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Opinion The battle over Obamacare repeal starts now. Are Republicans going wobbly?

President Obama and Vice President-elect Mike Pence each meet with lawmakers from their parties, Jan. 4, to discuss plans for the Affordable Care Act. (Video: Sarah Parnass/The Washington Post, Photo: Matt McClain/The Washington Post)
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Today Republicans are set to huddle on Capitol Hill with incoming Vice President Mike Pence to talk about their strategy for repeal, or repeal-and-delay, or repeal-and-replace, or repeal-and-maybe-replace, or repeal-and-pretend-to-want-to-replace — whatever you want to call it, Obamacare repeal is very likely to happen.

Are Republicans going wobbly? I doubt it will mean that much in the long run. But some reports this morning are hinting at it.

To be sure, Republicans are entering into a totally new phase — the great and glorious moment of liberation and catharsis they have long yearned for is upon them. But all is not bliss. For years, they could vote for repeal, secure in the knowledge that they would never have to deal with the consequences of it actually happening. Republicans could rail away without worrying that their own constituents would lose health coverage — allowing them to say they supported the ACA’s popular provisions while not explaining how they’d retain those things under a (non-existent) GOP replacement.

Trump opponents find an ally: Republican incompetence

But, now that it is very likely to happen, Republicans are finding repeal isn’t so awesome, after all. CNN reports today that some Republicans are now publicly worrying about the Republican plan to repeal the law on a delayed schedule that would theoretically give them time to come up with a replacement later, and they’re pumping the brakes a bit:

Sen. John McCain told reporters…that he supports taking a slower approach to repealing the law, saying he is “always worried about something that took a long time in the making and we’ve got to concentrate our efforts to making sure that we do it right so that nobody’s left out.”
Newt Gingrich, the former Republican House Speaker and a close ally of President-elect Donald Trump, told CNN that a big risk for Republicans is getting blamed for taking away people’s health coverage. “Number one thing (Republicans) have to avoid is putting themselves in a position where Democrats can frighten people — that somehow, they won’t have access to health care because of Republicans,” Gingrich said.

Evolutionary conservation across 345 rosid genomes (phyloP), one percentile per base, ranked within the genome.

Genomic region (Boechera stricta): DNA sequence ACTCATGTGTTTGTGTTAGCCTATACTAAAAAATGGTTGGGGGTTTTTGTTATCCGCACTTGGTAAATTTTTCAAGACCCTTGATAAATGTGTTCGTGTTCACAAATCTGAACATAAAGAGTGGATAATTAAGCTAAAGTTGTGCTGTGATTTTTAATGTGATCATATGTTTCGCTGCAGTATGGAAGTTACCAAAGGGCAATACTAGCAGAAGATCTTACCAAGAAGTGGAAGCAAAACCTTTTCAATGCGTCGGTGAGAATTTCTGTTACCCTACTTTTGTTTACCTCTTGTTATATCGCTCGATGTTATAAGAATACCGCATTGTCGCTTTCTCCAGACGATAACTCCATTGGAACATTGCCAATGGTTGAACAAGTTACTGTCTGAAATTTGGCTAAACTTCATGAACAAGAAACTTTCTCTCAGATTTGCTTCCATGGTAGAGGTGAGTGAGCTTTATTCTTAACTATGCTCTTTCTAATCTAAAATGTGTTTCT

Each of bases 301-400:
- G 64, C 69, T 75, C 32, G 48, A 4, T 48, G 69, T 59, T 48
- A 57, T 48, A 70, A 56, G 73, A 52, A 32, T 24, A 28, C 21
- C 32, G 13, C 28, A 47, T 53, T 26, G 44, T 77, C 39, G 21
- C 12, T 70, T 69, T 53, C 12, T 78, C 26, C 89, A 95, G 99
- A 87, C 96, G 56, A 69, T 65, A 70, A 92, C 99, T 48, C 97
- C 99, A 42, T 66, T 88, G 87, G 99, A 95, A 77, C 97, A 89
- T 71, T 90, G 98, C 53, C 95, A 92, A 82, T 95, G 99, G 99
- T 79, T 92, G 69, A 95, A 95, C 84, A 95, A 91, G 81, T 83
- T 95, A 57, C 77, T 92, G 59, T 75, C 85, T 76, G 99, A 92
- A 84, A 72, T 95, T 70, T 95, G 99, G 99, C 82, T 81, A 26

Gingrich stressed that before Republicans send a bill repealing Obamacare to Trump’s desk, the party must make real progress on a replacement plan. “They have to have bridges to give people a sense of comfort that they’re not going to be abandoned,” he said.
GOP Sen. Rand Paul cited potential insurance market problems if the law isn’t replaced when it is repealed. “If Congress fails to vote on a replacement at the same time as repeal, the repealers risk assuming the blame for the continued unraveling of Obamacare,” he said in an op-ed Tuesday.

How Republicans can avoid further screw-ups

Note that Gingrich’s primary concern is that Republicans will be put in the optical position of taking the blame for millions losing coverage — which, of course, would actually happen if Republicans do repeal the law without replacing it. So Republicans must create a way to make those who would lose coverage believe they won’t lose it later, with some sort of “bridge” that will keep them covered until that long-promised GOP replacement finally materializes.

Democrats are meeting with Obama about how to defend the Affordable Care Act, just as the GOP is gearing up to debate getting rid of the 2010 health-care law. (Video: The Washington Post)

Paul Ryan has also employed similar “bridge” rhetoric, claiming: “There will be a transition and a bridge so that no one is left out in the cold, so that no one is worse off.” It’s hard to know whether Ryan means that “no one will be worse off” during the delay and transition, i.e., before repeal actually takes effect, or whether he means this will be the case under the GOP replacement.

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I suspect it’s the former. Indeed, it’s plausible that all of these expressions of caution and doubt from Republicans mostly constitute a bait and switch. Republicans are signaling great worry about the fate of the law’s beneficiaries, and signaling to the Very Serious People in Washington that they, too, are Very Serious about health care policy, to give themselves cover to repeal the law without any agreed-upon replacement, which they’ll do oh-so-reluctantly, while insisting, we Republicans had better prove that we’re serious about replacing it later, dammit! Maybe that’s too cynical. Maybe some Republicans will prove me wrong by opposing repeal without an agreed-upon replacement. They will have the chance to do this very soon. So we’ll see. And maybe some Republicans who do vote for repeal now sincerely intend to produce a replacement that doesn’t leave a lot of people without coverage. That will be answered soon enough, too.